Google Executive Chairman Eric Schmidt is selling roughly 42 percent of his stake in the Internet search company, a move that could potentially net the former chief executive a $2.51 billion windfall.
Efforts to map out North Korea have been made over the last few years, but on Monday, Google was finally ready to officially update the region on Google Maps.
Sean King, Senior Vice President, Park Strategies expects North Korea to carry through with its threat of rocket launches. He says that China needs to cut ties with North Korea.
CNBC's Eunice Yoon reports the highlights of the controversial visit of Google's Eric Schmidt and former New Mexico Gov. Bill Richardson to North Korea.
Michael Raska, Research Fellow, Institute of Defence and Strategic Studies, RSIS, NTU does not believe Kim Jong-un's call to end the confrontation with South Korea will necessarily translate into reform.
South Korea's President-elect, Park Geun-hye, used her first major speech on Thursday to warn of the risks posed by a hostile North Korea and also fired a political shot across the bows of Japan's incoming Prime Minister Shinzo Abe.
Rodger Baker, VP of Strategic Intelligence, Stratfor says Park Geun-hye has to deal with the polarization of the South Korean electorate, given she had a 70% differential in votes between regions.
Victor Cha, Senior Adviser & Korea Chair, CSIS says the South Korean presidential elections has been about trying to address what some see as a social malaise - unequal growth in the economy.
As South Koreans head to the polls on Wednesday, they must choose between the contrasting legacies of candidates Park Geun-hye and Moon Jae-in. CNBC's Rhie Young-Lim discusses what's at stake.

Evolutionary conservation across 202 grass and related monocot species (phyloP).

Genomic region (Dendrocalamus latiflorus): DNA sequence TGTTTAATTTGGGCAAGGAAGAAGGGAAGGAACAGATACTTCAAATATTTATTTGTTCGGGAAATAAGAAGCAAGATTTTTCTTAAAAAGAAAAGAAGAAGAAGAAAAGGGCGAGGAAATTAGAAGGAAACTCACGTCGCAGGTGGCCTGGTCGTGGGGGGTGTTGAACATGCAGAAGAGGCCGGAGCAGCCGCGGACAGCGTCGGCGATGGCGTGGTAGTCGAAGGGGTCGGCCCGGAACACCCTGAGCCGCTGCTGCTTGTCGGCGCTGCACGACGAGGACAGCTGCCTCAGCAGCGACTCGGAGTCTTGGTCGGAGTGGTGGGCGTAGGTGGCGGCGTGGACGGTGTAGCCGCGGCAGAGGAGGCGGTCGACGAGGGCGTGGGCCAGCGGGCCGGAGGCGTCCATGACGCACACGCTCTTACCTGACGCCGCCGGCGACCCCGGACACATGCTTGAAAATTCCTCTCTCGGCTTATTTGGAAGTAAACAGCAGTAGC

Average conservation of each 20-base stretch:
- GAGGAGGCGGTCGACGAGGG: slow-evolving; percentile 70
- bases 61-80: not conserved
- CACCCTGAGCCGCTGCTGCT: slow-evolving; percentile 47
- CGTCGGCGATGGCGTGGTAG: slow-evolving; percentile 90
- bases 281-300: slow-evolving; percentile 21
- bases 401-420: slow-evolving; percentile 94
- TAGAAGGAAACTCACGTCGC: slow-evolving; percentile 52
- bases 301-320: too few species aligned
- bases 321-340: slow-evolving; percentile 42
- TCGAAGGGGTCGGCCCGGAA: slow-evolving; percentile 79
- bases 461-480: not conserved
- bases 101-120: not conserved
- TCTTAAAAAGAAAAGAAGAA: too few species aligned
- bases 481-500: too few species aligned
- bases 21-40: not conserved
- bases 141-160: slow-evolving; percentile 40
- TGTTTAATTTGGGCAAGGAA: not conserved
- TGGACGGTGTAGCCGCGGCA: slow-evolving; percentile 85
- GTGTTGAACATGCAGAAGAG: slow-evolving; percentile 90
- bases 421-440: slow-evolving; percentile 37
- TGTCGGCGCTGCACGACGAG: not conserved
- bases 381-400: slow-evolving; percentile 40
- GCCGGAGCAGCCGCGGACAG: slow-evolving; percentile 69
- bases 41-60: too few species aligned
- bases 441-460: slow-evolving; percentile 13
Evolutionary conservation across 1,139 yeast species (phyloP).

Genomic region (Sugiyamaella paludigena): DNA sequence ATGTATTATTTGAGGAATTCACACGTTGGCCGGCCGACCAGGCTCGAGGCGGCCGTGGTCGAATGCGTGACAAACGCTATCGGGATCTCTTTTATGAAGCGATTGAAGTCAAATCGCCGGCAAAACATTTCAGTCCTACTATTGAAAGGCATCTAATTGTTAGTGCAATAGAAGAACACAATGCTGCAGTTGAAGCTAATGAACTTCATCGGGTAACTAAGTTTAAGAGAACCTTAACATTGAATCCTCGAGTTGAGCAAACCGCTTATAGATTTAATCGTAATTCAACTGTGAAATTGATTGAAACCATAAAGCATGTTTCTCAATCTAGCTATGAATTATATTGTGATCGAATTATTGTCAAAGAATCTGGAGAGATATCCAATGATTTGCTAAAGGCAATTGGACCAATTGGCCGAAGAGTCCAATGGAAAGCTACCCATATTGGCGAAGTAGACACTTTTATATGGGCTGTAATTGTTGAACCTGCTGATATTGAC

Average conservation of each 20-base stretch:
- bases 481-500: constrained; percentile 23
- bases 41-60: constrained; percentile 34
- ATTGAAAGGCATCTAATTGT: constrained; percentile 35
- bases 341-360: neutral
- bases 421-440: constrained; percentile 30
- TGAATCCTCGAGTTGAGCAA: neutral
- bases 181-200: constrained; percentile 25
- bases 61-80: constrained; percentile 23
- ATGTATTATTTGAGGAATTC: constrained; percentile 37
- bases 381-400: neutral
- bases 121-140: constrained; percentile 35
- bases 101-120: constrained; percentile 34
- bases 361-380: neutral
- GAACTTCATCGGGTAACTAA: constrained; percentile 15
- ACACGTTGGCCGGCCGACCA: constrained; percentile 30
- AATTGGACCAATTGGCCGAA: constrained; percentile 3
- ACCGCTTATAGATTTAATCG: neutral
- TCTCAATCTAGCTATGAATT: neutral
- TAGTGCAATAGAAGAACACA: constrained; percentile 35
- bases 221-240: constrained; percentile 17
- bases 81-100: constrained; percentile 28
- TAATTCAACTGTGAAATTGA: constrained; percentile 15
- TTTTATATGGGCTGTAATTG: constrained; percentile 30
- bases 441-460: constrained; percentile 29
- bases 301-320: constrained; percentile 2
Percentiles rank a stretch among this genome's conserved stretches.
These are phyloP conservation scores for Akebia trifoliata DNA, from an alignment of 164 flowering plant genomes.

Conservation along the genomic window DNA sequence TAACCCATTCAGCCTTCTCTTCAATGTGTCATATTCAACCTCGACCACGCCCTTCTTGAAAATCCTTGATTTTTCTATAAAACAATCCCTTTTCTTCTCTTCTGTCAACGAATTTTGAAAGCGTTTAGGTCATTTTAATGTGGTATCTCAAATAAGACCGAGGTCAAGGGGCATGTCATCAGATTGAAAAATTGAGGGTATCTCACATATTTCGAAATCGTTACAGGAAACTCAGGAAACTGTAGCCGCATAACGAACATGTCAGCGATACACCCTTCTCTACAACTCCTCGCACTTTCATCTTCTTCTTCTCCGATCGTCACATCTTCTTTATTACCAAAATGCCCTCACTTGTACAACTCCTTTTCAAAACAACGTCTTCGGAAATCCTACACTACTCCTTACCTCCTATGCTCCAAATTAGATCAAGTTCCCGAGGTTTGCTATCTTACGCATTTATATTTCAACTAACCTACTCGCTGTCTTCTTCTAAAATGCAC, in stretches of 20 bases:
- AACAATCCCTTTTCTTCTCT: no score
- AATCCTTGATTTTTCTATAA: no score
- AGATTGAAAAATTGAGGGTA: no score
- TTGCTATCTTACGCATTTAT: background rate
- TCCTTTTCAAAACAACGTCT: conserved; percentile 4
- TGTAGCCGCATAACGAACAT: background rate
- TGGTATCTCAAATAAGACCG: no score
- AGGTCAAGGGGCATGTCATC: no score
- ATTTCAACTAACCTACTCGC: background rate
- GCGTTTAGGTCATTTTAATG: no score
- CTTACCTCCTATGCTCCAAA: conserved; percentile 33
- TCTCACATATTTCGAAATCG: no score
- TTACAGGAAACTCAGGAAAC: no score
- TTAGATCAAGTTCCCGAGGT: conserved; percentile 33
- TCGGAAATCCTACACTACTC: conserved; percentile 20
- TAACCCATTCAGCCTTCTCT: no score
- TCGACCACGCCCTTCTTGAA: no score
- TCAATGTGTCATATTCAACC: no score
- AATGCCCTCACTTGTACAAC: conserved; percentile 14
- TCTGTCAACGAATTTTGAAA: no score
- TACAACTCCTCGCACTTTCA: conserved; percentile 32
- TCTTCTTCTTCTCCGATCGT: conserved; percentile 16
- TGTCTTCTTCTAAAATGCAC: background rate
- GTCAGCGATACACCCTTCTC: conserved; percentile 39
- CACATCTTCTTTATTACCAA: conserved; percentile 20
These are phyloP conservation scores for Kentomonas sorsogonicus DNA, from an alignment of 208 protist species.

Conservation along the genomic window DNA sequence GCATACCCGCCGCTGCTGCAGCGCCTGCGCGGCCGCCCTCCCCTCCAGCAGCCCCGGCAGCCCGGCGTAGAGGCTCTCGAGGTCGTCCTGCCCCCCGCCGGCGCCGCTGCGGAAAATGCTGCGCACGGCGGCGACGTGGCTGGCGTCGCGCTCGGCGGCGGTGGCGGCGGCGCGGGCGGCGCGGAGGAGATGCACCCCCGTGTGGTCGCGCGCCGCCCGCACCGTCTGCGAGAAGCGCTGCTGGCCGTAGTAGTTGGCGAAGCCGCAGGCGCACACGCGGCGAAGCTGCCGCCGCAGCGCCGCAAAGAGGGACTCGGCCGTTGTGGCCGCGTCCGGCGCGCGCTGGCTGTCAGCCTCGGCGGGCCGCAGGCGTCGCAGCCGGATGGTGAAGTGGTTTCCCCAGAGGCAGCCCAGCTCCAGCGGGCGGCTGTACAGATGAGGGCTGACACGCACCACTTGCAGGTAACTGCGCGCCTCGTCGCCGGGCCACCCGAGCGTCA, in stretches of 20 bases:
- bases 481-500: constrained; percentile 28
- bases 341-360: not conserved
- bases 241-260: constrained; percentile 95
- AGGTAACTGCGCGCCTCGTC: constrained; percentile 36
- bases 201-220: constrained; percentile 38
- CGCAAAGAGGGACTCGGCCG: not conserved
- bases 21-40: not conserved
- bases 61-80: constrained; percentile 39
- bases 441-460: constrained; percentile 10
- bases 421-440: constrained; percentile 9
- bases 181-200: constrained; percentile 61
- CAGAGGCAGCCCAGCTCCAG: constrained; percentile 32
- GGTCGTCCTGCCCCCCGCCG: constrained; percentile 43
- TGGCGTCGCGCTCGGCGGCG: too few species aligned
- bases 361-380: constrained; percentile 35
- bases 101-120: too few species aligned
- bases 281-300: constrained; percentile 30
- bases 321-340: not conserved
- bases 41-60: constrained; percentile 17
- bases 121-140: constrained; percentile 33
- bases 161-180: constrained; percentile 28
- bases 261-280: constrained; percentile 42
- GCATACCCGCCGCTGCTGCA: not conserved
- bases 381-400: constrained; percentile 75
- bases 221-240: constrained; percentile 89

Tony Michell, Korea Associates Business Consultancy, Managing Director questions what the North Korean leadership wishes to achieve with the rocket launch.
After rattling the world on Wednesday by putting a satellite into orbit, North Korea's next step will likely be a nuclear test, which would be the third conducted by the reclusive and unpredictable state.
There was anger and dismay after North Korea launched a long-range rocket into orbit on Wednesday -- plenty of it in South Korea and Japan. There was also surprise.
Andrew Gilholm, Head of Asia Analysis, Control Risks says North Korea has gradually developed its nuclear and missile technology in the last 20 years without any real obstacles from the global community.
Bruce Klingner, Senior Research Fellow, Northeast Asia, Heritage Foundation says North Korea's rocket launch is a renewed threat for the U.S. as Pyongyang could eventually build missiles that may reach American soil.
Euan Graham, senior fellow at RSIS at Nangyang Technological University, tells CNBC that North Korea's rocket launch will not have a severe impact on regional security as it was more successful than usual.
North Korea successfully launched a rocket on Wednesday, boosting the credentials of its new leader and stepping up the threat the isolated and impoverished state poses to its opponents.
Adrian Foster, Head of Financial Markets Research, Asia Pacific at Rabobank, says the impact of the North Korean rocket launch on the Korean won is likely to be limited, with markets looking ahead to the central bank meeting this week.
Alain Bokobza, Head of Global Asset Allocation, Societe Generale says that North Korea's rocket launch will not affect markets greatly. He explains why.
North Korea has extended the window for a widely condemned long-range rocket launch by a week after discovering a "technical deficiency", the isolated state's news agency said on Monday.
Michael Raska, Research Fellow, Institute of Defence & Strategic Studies, NTU, explains what may be delaying North Korea's rocket launch. He adds that the threat of possible sanctions may have also spooked Pyongyang.